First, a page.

Malaysian Opposition Says Parliament Under Siege
Roads leading to parliament, which are important entry points to the capital Kuala Lumpur, were closed down by at least 400 heavily armed police, causing massive traffic jams that left motorists fuming over the move.
The security measures were put in place as the opposition attempted to hold a parliamentary debate on the shortcomings of beleaguered Prime Minister Abdullah Ahmad Badawi, who is fending off calls to resign.
As expected, the parliament's speaker rejected the motion, triggering a walkout of lawmakers from the three-party opposition alliance led by Anwar Ibrahim.
"Today is a day we have never seen before in the history of the country, where parliament has become a war zone," said Anwar's wife, Wan Azizah Wan Ismail, who leads their Keadilan party.
Anwar was banned from coming to parliament by a court order. Instead he was called for an interview with police over new accusations of sodomy -- the same charge that saw him jailed a decade ago.
The opposition always denied it was planning a protest and there were no signs of gatherings at parliament. Lim Guan Eng from the Democratic Action Party condemned the decision to roll out police and barbed-wire barricades.
"Why do we put parliament under siege, turning parliament into a police state? It is unnecessary and the government is trying to instil fear using the police," he told reporters.
"Parliament should be open to the public to participate so they can listen to the debates and see how participatory democracy works. What we want to see is democracy in action, not police in action," he said.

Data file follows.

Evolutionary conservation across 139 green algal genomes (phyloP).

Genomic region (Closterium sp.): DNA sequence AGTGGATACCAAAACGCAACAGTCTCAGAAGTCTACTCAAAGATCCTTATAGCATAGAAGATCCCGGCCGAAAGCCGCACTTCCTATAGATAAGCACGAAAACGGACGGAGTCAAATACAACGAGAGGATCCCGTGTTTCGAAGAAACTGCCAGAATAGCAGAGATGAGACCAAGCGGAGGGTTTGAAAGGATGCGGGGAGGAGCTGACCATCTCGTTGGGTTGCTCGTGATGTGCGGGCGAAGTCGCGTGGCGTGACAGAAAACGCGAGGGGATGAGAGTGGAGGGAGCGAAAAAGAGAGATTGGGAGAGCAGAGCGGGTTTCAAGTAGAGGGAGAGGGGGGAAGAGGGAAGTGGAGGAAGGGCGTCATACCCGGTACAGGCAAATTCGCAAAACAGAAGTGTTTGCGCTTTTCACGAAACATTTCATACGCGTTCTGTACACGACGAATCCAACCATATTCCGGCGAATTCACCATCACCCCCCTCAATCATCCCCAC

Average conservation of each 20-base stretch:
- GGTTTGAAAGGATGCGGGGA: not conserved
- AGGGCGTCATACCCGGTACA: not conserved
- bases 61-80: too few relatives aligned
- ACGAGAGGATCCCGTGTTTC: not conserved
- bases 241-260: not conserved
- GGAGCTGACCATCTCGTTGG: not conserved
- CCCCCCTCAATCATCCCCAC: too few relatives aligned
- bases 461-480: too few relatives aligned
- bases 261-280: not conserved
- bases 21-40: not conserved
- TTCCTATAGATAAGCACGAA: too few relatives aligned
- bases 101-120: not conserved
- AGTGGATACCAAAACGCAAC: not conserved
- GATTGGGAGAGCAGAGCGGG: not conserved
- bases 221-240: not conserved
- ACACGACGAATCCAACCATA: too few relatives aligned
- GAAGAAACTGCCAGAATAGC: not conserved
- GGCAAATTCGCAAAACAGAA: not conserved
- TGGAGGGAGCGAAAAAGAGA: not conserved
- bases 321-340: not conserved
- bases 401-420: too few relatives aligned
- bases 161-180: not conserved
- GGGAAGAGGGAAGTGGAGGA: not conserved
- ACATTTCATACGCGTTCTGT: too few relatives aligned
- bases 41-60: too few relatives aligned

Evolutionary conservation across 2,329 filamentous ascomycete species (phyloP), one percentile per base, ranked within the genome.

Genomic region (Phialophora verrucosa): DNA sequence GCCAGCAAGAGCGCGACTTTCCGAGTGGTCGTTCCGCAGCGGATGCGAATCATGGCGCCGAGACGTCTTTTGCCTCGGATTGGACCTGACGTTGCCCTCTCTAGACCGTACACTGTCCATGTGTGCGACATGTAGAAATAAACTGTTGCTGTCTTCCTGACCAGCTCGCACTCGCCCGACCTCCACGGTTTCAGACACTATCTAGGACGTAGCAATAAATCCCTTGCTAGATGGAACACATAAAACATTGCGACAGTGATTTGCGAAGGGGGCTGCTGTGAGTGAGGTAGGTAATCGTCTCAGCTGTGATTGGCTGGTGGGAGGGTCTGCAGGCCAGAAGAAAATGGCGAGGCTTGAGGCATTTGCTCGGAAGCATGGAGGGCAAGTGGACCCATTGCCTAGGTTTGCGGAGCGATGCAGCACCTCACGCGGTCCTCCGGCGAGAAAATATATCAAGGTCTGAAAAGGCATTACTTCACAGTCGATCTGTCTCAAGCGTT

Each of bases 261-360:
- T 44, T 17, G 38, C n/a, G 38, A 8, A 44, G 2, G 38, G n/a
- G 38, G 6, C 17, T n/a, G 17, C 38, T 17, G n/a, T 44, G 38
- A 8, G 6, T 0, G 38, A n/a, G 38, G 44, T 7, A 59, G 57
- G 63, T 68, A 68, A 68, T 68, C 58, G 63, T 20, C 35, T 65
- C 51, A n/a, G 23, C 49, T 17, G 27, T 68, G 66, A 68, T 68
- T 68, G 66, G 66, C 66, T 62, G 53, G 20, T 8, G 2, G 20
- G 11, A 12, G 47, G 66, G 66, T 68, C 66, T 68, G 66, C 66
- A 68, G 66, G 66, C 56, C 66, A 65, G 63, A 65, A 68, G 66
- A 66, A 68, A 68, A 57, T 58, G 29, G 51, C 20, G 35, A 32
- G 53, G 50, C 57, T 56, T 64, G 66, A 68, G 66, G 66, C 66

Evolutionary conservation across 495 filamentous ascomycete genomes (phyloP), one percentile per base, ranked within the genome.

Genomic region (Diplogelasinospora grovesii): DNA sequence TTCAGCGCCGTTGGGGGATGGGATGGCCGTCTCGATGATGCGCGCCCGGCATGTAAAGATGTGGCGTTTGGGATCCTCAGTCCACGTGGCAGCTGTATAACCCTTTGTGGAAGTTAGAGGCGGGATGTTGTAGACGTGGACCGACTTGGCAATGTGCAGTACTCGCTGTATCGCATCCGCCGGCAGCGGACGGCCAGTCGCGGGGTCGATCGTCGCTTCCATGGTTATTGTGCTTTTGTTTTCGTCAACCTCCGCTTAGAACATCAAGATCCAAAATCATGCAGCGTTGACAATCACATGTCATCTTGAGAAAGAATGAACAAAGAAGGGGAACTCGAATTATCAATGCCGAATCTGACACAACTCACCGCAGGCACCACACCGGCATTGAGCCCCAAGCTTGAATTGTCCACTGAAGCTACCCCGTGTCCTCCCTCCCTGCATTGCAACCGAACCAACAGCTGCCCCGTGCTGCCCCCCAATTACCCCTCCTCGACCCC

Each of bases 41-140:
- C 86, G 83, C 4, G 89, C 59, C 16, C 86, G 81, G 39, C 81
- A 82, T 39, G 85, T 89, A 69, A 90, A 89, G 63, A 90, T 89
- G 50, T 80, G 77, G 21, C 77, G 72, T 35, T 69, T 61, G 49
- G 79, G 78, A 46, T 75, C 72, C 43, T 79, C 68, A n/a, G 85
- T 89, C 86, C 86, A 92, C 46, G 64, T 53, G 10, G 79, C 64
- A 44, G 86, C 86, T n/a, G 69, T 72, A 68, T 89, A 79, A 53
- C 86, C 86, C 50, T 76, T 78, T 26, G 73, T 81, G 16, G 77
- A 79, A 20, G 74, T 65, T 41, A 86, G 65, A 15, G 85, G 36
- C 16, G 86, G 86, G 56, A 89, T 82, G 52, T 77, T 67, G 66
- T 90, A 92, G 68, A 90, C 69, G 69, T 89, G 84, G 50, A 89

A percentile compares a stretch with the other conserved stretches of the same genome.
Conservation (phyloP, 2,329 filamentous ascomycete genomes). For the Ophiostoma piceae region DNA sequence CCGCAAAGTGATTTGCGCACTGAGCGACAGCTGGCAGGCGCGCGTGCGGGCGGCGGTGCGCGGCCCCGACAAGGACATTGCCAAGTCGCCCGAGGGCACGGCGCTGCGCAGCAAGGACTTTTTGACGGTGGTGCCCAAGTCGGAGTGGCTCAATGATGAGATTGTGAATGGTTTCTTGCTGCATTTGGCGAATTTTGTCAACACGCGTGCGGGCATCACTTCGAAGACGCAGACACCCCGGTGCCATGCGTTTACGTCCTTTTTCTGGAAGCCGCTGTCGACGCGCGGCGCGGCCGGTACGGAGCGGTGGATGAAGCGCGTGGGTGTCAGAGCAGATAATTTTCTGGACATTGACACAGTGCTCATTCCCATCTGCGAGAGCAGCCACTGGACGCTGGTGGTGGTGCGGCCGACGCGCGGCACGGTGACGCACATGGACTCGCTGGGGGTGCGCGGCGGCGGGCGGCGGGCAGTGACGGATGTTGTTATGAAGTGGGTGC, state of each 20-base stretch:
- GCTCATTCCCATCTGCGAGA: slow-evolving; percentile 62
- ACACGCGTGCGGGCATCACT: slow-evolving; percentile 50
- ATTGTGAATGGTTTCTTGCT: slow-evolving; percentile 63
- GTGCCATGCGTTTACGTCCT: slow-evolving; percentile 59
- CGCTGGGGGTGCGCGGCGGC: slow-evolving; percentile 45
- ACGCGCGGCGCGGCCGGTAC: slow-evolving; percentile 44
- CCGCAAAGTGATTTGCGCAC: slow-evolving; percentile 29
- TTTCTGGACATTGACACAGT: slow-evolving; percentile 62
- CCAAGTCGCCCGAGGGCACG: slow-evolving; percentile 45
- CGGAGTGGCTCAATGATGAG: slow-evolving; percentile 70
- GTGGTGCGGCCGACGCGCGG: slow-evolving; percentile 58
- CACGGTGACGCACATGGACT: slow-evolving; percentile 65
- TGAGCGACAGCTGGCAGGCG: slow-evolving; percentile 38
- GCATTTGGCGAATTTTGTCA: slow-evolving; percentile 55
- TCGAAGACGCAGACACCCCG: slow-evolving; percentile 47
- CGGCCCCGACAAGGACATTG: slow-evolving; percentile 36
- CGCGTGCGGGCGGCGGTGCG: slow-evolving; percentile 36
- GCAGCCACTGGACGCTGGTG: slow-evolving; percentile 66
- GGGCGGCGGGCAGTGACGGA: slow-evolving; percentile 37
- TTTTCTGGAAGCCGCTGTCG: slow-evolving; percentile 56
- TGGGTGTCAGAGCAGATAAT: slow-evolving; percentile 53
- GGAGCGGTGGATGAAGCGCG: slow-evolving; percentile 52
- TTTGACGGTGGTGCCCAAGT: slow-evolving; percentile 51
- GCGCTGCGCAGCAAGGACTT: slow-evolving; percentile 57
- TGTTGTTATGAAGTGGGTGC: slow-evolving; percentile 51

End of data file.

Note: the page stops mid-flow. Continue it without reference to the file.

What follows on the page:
Home Minister Syed Hamid Albar defended the police measures, which included officers armed with assault rifles patrolling inside the parliament building, saying they had to take "preventive action. I apologise to the public for the traffic jams but the police have to do their job to ensure a smooth access to parliament. With all sorts of threats and intimidation that come out, we cannot wait for things to happen," he said.
Nazri Aziz, the minister in charge of parliament, criticised the opposition's attempt to stage a debate that would have addressed criticisms of Abdullah and accusations that he has lost the country's confidence.
"I think the no-confidence motion is a waste of time. It is eating into the house's time to debate this motion which has no voting element and so it cannot resolve anything," he said.
In the March polls, the opposition alliance won a record number of 82 seats in the 222-seat lower house of parliament.
Anwar -- a former deputy premier who was jailed for six years on sodomy and corruption charges before making a return to politics -- has rattled Abdullah's ruling coalition by saying he is poised to oust the government with the help of defecting lawmakers.
***** The filing of a no-confidence motion by the opposition, in accordance with the rules of Parliament, is 'a waste of time' says Nazri. Speaks volumes of the contempt that the ruling party has for procedures and the law.